September is Cholesterol Education Month and for people with unsafe levels of high LDL (bad) cholesterol, there are many options in the treatment toolbox. Recently, Preventive Cardiologist Dr. Seth Baum participated in a nationwide satellite media tour to discuss high LDL cholesterol, best treatment options, and tips for patients navigating challenges with their health coverage.
A video accompanying this announcement is available at: https://youtu.be/rcUk4OWkpD4
Preventive Cardiologist Discusses High LDL Cholesterol, Best Treatment Options, and Navigating Health Insurance Challenges
Heart disease remains the leading cause of death in the United States and LDL-cholesterol, what we call the bad cholesterol, is a major risk factor which can lead to a heart attack or a stroke.
While many can lower their LDL cholesterol with a heart healthy diet, some will need medication to reach their Safe Zone. Statins are often the first-line of treatment for individuals with high LDL cholesterol, not all patients reach their recommended LDL cholesterol levels with statins alone.
In these cases, lipid-lowering medications, known as PCSK9 inhibitors, are often recommended to help lower cholesterol levels. Unfortunately, individuals who are prescribed PCSK9 inhibitors are facing significant hurdles in accessing and using these potentially life-saving drugs, despite their proven efficacy in reducing LDL cholesterol.
One major obstacle is insurance company denials or rejections. Data published in the November 2022 Journal of the American Medical Association found that for commercially insured patients prescribed a PCSK9 inhibitor, only 42% of initial rejections were overturned. Sadly, nearly 75% of patients rejected for a PCSK9 inhibitor ended up on no therapy, which is not a win for anyone.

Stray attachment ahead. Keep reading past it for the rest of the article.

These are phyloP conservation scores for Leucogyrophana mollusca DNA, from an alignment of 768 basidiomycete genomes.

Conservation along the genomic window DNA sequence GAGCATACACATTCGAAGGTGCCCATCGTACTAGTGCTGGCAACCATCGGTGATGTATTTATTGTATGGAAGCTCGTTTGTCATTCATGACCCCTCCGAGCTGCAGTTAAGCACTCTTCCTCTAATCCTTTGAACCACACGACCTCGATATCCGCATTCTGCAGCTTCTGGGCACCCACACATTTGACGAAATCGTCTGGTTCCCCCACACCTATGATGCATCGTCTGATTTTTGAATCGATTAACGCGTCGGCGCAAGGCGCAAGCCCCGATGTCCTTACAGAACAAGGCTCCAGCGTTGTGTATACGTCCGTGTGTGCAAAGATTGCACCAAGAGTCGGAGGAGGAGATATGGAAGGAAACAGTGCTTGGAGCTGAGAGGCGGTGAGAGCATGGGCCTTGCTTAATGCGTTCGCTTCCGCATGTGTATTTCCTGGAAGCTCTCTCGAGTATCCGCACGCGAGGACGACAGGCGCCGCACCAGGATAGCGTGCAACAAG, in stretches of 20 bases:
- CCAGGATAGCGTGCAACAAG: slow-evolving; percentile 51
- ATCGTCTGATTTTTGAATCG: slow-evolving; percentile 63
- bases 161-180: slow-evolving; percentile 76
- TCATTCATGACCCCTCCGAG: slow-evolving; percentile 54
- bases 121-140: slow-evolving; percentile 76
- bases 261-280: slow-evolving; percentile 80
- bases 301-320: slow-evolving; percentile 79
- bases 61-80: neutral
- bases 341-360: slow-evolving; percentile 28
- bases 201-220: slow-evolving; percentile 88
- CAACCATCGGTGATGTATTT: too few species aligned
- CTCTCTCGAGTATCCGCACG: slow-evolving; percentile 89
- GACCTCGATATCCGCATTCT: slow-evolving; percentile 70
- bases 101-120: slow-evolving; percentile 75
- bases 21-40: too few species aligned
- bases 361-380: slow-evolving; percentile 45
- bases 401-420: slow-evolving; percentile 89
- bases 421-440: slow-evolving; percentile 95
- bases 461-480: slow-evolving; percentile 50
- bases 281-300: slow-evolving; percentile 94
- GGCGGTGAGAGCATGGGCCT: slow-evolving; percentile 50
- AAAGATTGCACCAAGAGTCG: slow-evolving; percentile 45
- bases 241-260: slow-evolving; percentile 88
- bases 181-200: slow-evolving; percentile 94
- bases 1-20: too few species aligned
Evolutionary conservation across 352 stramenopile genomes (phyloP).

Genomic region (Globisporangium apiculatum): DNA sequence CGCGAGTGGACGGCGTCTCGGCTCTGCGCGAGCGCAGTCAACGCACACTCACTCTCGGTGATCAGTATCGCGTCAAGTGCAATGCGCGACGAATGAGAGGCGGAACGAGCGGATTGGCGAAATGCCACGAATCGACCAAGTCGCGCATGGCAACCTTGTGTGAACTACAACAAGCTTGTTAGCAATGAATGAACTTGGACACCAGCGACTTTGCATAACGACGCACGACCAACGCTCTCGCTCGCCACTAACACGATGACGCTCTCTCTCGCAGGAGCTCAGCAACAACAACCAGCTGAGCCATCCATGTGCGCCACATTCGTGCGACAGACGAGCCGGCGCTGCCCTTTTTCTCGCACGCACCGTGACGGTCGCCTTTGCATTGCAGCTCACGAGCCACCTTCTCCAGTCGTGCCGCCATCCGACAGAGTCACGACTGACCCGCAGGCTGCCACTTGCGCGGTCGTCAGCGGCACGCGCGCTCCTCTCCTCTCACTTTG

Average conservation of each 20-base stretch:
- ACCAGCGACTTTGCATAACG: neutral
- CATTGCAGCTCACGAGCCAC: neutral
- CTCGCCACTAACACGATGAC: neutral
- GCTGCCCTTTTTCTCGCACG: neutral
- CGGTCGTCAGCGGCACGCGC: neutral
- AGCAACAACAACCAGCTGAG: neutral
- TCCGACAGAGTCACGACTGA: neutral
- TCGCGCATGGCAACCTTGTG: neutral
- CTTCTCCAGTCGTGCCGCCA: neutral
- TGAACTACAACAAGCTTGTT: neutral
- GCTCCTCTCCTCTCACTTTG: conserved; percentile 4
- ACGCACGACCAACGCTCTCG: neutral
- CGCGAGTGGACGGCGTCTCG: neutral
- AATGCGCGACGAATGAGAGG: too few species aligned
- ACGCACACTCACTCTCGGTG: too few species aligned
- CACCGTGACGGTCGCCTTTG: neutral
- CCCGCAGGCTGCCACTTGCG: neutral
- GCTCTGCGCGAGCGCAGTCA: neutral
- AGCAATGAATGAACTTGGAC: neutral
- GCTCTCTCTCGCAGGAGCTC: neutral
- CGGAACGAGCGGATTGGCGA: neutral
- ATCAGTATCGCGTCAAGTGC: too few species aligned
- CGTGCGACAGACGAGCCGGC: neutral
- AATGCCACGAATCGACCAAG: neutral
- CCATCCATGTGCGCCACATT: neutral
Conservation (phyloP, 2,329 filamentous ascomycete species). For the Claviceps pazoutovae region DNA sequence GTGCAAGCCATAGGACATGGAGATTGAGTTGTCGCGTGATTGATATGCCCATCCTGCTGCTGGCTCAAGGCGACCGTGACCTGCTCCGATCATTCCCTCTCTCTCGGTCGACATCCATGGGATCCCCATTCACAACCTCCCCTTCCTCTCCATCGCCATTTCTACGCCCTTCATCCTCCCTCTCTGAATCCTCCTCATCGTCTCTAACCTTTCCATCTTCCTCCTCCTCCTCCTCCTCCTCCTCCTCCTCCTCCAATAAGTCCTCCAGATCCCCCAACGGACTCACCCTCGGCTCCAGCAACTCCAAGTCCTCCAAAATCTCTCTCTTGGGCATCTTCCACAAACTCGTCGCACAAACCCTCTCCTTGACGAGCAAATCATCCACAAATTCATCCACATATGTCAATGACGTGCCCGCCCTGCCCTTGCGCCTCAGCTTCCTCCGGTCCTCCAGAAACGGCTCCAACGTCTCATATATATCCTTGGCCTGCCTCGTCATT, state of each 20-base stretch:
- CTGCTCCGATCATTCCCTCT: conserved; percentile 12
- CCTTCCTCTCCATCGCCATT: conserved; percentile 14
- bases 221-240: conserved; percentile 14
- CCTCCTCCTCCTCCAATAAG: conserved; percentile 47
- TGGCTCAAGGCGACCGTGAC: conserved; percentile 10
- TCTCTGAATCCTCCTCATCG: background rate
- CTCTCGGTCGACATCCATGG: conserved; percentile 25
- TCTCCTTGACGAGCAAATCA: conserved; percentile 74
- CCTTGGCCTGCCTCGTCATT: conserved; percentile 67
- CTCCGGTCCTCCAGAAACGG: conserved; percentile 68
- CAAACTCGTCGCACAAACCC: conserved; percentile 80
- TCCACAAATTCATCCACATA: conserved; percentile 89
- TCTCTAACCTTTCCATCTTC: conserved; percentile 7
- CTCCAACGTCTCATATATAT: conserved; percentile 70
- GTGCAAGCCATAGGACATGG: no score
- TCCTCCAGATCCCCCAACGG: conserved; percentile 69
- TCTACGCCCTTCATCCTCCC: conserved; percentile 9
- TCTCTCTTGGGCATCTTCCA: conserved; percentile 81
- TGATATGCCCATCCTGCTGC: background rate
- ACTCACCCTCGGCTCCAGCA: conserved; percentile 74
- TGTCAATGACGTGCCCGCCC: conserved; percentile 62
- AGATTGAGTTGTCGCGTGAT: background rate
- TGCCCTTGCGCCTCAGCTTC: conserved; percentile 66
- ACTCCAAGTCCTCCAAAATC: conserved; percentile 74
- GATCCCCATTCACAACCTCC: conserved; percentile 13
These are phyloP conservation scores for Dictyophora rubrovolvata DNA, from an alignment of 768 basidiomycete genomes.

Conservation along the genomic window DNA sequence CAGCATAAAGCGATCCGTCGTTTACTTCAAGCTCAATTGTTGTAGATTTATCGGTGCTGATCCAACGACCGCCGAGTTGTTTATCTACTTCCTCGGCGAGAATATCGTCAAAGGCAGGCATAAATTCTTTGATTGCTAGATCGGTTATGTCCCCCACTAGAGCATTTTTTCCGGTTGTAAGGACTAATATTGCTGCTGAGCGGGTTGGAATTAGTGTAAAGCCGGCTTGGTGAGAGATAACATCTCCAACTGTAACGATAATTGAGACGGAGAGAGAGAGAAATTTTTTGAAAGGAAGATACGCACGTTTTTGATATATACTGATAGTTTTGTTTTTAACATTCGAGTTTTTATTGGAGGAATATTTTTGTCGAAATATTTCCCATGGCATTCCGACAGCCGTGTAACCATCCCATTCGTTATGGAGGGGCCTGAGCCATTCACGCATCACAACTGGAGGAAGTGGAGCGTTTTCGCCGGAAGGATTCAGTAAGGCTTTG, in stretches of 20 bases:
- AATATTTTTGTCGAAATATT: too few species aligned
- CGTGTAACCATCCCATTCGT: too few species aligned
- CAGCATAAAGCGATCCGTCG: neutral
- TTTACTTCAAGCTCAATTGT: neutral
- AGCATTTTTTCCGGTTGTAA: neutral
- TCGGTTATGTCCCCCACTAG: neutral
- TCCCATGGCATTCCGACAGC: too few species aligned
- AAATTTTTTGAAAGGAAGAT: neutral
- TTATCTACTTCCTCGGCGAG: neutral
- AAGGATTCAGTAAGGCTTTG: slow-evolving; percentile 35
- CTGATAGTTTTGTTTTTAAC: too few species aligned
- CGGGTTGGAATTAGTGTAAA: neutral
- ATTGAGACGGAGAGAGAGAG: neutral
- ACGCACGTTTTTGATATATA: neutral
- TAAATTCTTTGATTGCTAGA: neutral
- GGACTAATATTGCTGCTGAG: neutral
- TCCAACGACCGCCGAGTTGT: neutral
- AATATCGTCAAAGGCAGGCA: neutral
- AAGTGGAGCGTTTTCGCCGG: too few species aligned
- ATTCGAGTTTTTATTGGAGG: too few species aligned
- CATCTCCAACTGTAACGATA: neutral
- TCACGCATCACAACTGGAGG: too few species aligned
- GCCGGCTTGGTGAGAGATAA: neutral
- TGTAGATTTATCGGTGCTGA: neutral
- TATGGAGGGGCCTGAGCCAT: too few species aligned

Research from the Family Heart Foundation shows that compared to individuals who were able to obtain their prescribed PCSK9 inhibitor, those whose prescription was rejected or abandoned experienced more heart attacks, strokes, and other cardiovascular events within 12 months.
For more information and resources that can help, visit LDLSafeZone.org
About Seth Baum, MD, FACC, FACPM, FAHA, FNLA, FASPC Dr. Seth J. Baum is Chief Scientific Officer at Flourish Research, and clinical affiliate professor of Cardiology at FAU Medical School. He actively consults in Clinical Lipidology and Cardiovascular Disease Prevention and continues to offer lipoprotein apheresis for patients in southeast and central Florida. Dr. Baum has practiced Preventive Cardiology and Clinical
Lipidology since 2000. He is a fellow of the American College of Cardiology, the American Heart Association, the American College of Preventive Medicine, the National Lipid Association, and the American Society for Preventive Cardiology. Dr. Baum is a past President of the American Society for Preventive Cardiology (ASPC). He currently serves on both the ASPC and Family Heart Foundation Advisory Boards. He has published over 100 peer reviewed papers and abstracts as well as two books. In 2013, he was awarded Cleveland Heart Labs Heart Award for lifelong dedication to Preventive Medicine. In 2019, Dr. Baum received Mended Hearts biennial Dwight Emary Harken Award. Dr. Baum is the Founder of Excel Medical Clinical Trials, LLC, a consortium of clinicians dedicated to the safe and professional conduct of high-level scientific trials. He has served as Principal Investigator in over 100 clinical trials covering a broad range of disease states. Dr. Baum is the Chief Scientific Officer of Flourish Research, a leading national clinical research company. Dr. Baum is a graduate of Columbia College and Columbia College of Physicians and Surgeons, and completed training in Internal Medicine, Cardiology, Interventional Cardiology, and Electrophysiology
View source version on newsdirect.com: https://newsdirect.com/news/september-is-cholesterol-education-month-413418264
Disclaimer: The views, suggestions, and opinions expressed here are the sole responsibility of the experts. No journalist was involved in the writing and production of this article.